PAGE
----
Liz Perry Monoprints
Liz Perry Paintings

The Making of a Monotype Print

Perry Familypainting3painting4

Before I begin a monotype, I try to get out into the woods or by the water, put some colors down, and get a sense of what I want to print. I use a wide variety of watercolors, charcoal, and some good Arches watercolor paper.

Perry Family Perry Family Perry Family Perry Family
Perry Family Perry Family Perry Family Perry Family

I take the watercolors back to my studio, and mix a selection of oil-based inks, using the colors from my paintings. I use flexible pallette knives to mix inks, and add a little Flash Oil or Magnesium Carbonate as I roll them out on the ink mixing glass, depending on how thick or thin I want the inks to be.

It’s good to have many sizes of printmaking rollers so you can vary the lines and width of background colors on the printing plate. I use plexiglass plates, and sand the edges and corners down at an angle, so the plate won’t cut through the printing paper when it is pushed through the press.

I roll up my background colors on the printing plate, also draw into it with pencil, and cut other designs from drafting mylar. I ink up the drafting mylar pieces with small rollers, and using tweezers, lay them carefully over the inked plate. Each print is completely different, but I do work in a series. As each monoprint is printed on the press, I remove the print, take the plate back to the inking table, remove the mylar pieces, re-ink the plate, and re-position the mylar. The series continues¬† until I’m satisfied I have five or six good foundation monotypes to work with. Later, after the prints are dry, I will often repeat the process and put another layer of ink and painting on these first prints.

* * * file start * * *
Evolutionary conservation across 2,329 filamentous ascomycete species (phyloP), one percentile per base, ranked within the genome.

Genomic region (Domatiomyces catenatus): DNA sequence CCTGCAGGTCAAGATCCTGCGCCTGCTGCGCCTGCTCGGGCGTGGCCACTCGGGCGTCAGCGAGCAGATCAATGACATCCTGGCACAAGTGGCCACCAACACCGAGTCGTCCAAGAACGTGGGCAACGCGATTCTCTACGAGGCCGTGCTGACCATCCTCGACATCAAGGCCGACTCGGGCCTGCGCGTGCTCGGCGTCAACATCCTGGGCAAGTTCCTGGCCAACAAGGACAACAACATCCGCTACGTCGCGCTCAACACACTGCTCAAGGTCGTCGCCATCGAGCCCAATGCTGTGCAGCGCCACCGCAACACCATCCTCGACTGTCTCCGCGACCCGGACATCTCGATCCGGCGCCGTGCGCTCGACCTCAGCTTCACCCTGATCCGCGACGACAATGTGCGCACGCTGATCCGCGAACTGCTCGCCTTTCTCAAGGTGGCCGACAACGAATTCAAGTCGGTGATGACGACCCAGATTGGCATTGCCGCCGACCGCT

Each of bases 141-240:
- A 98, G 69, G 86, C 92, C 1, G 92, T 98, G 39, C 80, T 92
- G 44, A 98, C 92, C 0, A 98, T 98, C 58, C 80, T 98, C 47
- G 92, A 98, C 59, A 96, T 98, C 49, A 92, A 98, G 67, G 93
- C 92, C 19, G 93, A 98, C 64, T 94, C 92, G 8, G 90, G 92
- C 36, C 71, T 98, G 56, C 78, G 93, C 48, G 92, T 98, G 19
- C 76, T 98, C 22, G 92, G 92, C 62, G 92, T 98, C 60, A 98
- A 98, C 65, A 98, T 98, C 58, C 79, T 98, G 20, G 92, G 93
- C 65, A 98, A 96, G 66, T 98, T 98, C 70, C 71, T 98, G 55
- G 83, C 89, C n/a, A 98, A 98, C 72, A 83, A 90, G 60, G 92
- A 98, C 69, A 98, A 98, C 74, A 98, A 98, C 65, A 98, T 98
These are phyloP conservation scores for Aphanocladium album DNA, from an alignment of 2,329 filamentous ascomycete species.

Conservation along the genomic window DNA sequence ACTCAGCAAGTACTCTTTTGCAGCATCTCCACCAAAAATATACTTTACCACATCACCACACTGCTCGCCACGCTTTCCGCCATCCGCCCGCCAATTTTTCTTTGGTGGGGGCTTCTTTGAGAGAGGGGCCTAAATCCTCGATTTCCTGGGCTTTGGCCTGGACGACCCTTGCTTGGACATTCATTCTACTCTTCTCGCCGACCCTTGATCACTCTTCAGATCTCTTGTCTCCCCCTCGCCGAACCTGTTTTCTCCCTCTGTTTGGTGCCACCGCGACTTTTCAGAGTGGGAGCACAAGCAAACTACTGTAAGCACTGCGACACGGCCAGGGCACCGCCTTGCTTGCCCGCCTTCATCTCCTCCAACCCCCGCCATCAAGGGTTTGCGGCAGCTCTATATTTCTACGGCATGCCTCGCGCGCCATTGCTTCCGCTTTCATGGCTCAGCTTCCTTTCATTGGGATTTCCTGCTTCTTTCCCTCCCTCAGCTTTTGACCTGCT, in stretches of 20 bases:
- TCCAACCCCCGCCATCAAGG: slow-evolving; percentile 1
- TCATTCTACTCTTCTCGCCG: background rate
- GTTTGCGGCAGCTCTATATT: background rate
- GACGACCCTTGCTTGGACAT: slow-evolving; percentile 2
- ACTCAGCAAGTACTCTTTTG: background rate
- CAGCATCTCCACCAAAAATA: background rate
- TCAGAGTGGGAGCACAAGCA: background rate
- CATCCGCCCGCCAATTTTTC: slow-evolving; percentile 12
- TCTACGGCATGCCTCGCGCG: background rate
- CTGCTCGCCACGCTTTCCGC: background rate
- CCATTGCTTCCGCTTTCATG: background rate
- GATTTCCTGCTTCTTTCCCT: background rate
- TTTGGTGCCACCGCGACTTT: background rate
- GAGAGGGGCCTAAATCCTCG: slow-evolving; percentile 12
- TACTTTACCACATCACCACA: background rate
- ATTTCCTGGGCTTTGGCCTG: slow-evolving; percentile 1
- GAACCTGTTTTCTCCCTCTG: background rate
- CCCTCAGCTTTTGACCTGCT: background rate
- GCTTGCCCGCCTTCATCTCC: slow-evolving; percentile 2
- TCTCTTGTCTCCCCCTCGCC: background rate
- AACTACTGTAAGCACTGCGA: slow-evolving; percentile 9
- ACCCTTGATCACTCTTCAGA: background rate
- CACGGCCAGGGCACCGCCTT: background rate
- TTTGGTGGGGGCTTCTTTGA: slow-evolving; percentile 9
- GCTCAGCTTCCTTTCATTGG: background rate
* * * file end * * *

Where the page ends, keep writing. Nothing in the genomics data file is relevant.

Be sure to tear your printmaking papers to size, at least 2″ margins wider than the printing plate, and soak your printmaking papers for about 10 minutes in a water bath. I use many kinds of printmaking papers, but BFK Rives is my favorite. I print over my monotypes, dampening them for reprinting, and BFK Rives stands up to the task beautifully, never tearing, and always drying nice and flat under sheets of glass. Place the plate, on clean newsprint, on the pressbed. It helps to mark the plate placement on the newsprint in advance, and also mark lightly where the paper will be placed.

Blot the papers with clean blotting papers, and holding the paper by the corners with paper tabs to keep the print clean, place the paper squarely over the printing plate on the pressbed. Cover with more newsprint, lay down the press blankets and smooth them out. Run the plate through the etching press with the proper pressure to give a nice embossing of the edges of the plate.

Pull back the blankets and pull up the corner of the monotype to check for adequate pressure. If the image is good, continue pulling the print up and away from the plate. After studying the image, I place it between newsprint and under large sheets of glass. Recycled storm window sections are just fine for this.

I continue in this method until I have enough of a series completed to feel satisfied, usually four to six prints.

Here are two prints from this series, and from here, I can add more layers of printing, or draw directly into the monotype once it’s dried for a few days.

Perry Family Perry Family Perry Family Perry Family Perry Family Perry Family Perry Family Perry Family Perry Family soakpaper14

Blue Jacket Studios, Brewster, MA